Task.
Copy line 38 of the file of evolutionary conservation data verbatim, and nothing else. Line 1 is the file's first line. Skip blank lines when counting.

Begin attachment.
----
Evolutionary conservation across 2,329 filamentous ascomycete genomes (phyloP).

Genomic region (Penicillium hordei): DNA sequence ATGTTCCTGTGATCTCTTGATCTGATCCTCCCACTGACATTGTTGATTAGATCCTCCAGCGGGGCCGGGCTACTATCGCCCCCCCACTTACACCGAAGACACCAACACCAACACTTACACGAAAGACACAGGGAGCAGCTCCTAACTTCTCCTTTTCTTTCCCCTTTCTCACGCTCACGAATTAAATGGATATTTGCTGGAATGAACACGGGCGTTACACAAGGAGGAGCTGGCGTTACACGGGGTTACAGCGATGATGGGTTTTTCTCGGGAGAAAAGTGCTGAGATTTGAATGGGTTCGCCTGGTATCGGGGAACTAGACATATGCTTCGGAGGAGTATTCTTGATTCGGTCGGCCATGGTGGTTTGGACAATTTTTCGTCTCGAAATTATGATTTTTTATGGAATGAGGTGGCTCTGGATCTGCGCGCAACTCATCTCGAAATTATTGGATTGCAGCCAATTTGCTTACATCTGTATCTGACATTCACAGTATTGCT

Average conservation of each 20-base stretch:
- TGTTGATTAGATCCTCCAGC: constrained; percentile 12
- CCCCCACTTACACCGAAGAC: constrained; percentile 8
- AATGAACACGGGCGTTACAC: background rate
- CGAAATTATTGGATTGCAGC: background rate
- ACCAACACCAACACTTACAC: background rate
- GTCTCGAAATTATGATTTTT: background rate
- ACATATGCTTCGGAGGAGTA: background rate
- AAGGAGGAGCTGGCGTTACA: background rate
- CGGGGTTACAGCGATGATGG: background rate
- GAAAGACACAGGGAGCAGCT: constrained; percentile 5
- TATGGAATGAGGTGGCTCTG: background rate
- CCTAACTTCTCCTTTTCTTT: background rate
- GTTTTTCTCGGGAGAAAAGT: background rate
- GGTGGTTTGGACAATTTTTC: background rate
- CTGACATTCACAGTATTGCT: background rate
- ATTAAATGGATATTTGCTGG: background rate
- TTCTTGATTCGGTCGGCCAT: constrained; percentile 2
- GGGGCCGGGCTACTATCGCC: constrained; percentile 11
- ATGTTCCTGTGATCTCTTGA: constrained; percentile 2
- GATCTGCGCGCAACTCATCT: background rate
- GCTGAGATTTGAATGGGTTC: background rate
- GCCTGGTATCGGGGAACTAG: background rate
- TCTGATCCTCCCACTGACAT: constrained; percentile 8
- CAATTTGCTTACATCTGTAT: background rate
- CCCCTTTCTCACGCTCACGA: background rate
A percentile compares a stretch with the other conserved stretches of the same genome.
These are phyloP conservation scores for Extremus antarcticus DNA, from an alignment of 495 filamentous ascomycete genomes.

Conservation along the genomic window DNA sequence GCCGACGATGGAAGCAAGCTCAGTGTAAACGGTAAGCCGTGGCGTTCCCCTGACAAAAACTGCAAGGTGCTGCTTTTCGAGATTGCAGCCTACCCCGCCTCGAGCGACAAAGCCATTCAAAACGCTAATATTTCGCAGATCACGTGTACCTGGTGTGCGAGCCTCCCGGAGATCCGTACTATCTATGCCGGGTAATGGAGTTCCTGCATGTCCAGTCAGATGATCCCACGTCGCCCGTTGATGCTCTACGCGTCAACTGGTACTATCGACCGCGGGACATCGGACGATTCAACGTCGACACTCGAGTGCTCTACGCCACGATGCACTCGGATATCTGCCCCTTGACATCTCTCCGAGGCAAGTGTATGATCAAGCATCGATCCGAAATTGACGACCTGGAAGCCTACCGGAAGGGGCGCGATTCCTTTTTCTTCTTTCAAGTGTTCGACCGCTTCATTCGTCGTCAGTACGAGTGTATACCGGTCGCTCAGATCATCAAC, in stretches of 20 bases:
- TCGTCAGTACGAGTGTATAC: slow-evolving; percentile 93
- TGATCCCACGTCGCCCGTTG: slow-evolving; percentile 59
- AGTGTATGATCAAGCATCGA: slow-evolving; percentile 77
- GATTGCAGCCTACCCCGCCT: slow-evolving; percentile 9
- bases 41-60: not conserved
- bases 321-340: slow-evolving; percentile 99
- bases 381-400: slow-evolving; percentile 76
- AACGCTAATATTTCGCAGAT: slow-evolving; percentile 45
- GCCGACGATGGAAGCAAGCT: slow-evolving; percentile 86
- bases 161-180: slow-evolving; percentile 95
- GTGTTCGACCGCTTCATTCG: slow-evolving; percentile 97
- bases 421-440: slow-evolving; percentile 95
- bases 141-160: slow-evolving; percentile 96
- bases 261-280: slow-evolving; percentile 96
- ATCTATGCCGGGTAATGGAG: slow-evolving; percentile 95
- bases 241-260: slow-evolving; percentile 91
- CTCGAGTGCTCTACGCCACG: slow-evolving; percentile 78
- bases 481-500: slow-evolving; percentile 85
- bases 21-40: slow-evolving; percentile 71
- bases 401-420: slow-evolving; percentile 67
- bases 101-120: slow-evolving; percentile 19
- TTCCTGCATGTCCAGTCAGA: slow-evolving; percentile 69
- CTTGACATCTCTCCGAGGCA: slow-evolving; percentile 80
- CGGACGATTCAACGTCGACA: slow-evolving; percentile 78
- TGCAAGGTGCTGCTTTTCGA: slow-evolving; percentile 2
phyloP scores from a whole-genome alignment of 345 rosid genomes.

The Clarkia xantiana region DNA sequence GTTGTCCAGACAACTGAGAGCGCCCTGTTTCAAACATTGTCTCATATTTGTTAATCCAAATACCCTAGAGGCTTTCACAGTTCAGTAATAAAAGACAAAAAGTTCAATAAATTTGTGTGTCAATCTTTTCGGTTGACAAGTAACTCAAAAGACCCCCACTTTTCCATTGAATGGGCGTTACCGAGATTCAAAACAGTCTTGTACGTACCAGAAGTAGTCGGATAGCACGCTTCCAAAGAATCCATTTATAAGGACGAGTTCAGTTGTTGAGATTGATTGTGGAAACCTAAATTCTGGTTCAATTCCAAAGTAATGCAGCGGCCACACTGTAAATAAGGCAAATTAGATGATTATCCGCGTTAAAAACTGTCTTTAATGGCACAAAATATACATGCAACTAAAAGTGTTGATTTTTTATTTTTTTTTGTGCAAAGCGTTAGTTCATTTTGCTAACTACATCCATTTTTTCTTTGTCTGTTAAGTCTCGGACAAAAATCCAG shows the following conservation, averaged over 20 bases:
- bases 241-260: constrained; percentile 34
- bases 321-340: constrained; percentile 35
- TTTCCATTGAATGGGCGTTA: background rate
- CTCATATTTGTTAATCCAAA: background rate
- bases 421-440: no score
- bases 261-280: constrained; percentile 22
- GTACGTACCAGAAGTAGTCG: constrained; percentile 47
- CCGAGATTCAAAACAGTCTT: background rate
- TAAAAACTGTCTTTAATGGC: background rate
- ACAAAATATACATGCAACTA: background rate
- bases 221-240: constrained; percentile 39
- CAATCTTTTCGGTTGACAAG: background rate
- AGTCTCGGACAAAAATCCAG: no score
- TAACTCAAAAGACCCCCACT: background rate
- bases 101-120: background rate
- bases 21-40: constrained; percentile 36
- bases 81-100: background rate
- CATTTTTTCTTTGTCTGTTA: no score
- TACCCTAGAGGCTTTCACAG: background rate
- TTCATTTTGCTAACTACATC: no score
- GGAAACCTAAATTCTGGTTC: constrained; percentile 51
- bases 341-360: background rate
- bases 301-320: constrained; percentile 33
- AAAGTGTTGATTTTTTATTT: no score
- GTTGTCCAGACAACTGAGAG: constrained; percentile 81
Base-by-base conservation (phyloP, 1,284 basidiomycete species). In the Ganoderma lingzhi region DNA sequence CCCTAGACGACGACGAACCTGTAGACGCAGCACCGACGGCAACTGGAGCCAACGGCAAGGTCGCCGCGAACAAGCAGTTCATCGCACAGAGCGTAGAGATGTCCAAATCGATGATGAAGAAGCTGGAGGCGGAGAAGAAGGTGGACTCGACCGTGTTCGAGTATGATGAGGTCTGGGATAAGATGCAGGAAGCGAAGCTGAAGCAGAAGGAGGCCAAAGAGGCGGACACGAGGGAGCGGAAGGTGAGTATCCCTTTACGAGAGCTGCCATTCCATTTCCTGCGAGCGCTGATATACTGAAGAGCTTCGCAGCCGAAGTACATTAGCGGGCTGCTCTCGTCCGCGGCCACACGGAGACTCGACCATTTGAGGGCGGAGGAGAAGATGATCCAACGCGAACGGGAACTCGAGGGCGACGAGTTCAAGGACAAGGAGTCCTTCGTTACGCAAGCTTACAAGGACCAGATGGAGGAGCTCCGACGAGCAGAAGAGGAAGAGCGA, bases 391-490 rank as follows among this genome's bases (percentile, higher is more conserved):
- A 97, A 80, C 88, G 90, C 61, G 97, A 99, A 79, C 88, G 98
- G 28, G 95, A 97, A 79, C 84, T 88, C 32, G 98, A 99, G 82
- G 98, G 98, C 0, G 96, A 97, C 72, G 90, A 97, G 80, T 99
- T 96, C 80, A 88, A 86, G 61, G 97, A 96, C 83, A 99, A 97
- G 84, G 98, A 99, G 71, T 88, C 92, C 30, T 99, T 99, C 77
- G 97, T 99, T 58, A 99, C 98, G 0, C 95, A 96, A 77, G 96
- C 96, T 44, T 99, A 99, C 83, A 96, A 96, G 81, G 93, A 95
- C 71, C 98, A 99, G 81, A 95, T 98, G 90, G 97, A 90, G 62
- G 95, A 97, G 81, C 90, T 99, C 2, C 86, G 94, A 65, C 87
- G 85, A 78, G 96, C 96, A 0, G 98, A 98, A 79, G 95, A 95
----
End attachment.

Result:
- bases 381-400: slow-evolving; percentile 76